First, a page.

Just as the mix of skills required to fulfill supply chain roles has changed, so has the way that individuals are recruited to the profession. And one of the most dramatic changes is the emergence of LinkedIn as a platform for hiring talent.
In the 12 years since it was launched, LinkedIn has signed up more than 380 million members worldwide. But its significance extends beyond these impressive numbers. In many ways the growth of LinkedIn reflects how the talent landscape is evolving.
Today, recruitment entails much more than finding individuals with the requisite qualifications and experience. Of course these attributes are still critically important, but now days there is more emphasis on building and nurturing strong relationships with employees. It is essential, therefore, that new hires are a good cultural fit for the organization.
Resumes are valuable sources of information, but these highly structured documents do not convey what makes individuals tick. That’s why we look for deeper insights when acquiring talent. For example, what extra-curricular interests do people have, what inspires them, and who do they connect with in the business world?
In other words, we look for personal brands.
There is no better place to find these detailed profiles than LinkedIn.
The platform is also wide-ranging. Professionals from various backgrounds use the site, an important feature for companies that are hiring or looking to build their talent pipeline.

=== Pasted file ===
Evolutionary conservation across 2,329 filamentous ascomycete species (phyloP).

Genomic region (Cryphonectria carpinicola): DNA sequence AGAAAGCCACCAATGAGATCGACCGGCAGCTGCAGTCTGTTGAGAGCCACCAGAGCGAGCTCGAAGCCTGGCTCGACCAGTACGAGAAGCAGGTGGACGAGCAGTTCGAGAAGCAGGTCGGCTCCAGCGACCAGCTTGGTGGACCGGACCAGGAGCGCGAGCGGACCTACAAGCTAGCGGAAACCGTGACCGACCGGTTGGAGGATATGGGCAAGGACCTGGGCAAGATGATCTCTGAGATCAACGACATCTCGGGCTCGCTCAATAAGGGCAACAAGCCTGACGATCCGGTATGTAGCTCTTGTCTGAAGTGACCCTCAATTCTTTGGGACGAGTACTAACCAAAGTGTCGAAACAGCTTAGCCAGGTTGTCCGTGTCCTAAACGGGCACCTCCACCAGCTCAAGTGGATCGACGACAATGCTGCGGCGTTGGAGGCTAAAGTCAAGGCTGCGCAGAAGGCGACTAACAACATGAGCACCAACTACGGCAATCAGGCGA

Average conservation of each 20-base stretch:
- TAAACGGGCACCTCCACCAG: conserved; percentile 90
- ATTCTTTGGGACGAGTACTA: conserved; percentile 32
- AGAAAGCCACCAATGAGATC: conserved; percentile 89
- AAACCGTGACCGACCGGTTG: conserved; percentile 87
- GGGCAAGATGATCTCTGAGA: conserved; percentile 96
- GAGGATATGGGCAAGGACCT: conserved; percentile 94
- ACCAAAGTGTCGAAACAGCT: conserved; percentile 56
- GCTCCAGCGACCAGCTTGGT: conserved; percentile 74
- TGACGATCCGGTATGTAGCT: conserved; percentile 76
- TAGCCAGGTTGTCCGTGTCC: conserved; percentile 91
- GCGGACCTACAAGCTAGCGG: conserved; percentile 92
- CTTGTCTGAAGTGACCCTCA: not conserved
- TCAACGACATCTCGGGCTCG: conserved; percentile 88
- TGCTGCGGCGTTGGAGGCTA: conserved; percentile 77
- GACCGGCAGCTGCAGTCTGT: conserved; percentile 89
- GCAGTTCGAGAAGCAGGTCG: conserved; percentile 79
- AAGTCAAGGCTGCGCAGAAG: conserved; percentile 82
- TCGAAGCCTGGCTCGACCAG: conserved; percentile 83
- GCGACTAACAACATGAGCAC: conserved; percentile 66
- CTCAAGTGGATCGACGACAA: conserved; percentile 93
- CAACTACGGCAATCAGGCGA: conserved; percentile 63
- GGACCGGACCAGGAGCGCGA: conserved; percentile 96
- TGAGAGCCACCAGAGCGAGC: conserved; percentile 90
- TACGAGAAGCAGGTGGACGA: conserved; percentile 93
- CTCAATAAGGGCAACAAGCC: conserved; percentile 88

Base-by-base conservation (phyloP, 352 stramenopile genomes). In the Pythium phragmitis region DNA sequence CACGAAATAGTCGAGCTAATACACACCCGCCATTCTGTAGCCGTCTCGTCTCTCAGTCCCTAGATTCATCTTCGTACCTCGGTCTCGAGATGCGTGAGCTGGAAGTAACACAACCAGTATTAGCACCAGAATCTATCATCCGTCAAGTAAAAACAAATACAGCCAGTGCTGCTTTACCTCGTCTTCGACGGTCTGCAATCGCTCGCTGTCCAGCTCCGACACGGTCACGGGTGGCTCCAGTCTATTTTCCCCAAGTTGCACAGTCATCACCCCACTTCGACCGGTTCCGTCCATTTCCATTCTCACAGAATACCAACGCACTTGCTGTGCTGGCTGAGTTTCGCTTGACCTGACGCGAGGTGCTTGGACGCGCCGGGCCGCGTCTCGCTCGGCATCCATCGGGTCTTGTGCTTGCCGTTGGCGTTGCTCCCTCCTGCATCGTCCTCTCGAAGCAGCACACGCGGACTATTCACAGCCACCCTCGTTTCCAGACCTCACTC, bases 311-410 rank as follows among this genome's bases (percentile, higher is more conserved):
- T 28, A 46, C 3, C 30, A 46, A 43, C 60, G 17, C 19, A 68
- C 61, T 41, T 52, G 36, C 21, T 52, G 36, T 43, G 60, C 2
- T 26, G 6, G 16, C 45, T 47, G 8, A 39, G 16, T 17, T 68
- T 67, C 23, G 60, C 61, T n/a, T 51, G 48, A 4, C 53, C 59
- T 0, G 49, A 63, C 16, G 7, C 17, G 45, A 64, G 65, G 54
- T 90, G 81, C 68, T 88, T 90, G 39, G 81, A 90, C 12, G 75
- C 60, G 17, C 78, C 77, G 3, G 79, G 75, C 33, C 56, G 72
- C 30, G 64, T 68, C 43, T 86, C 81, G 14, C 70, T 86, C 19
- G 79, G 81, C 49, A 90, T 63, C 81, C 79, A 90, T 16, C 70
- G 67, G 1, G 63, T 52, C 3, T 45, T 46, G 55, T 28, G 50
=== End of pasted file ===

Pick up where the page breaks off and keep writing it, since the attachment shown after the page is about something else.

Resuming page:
Today’s recruiters tend to cast a wide net when looking for candidates to fill positions. This is especially the case in the logistics space, where finding individuals with the precise set of skills required for a particular position need not be a prerequisite for hiring.
This is the approach taken at TMC. If we find individuals who possess the aptitude and cultural alignment we’re seeking, we’ll give them the skills and experience they need to build a successful career in the company—even if their earlier career path was outside of logistics.
Indeed, gaining expertise in other industries can be an advantage. We’re always on the lookout for people who have expertise in other businesses such as automotive, food and beverage, and parts distribution because we have customers in these industries.
The importance of LinkedIn as a recruitment platform can only grow. Using social media to connect with job candidates is now a well-established approach to talent acquisition. Also, the site is global—a huge advantage from a logistics industry perspective. Not only can recruiters connect with a global audience, they have access to a ready-made source of information about job markets in almost every country across the globe. This is invaluable when expanding internationally.
It’s still up to individuals to make the best use of the platform with pages that reflect their personas in informative and creative ways. LinkedIn pages should be personal but professional (frivolous content is more appropriate for sites such as Facebook). Avoid resume-like formats that limit creativity.
A LinkedIn page should give outsiders a sense of the user’s identity.
As a practitioner intent on taking your career to another level, or a professional with a burning ambition to enter logistics, chances are you have a LinkedIn presence. But does that presence communicate who you really are?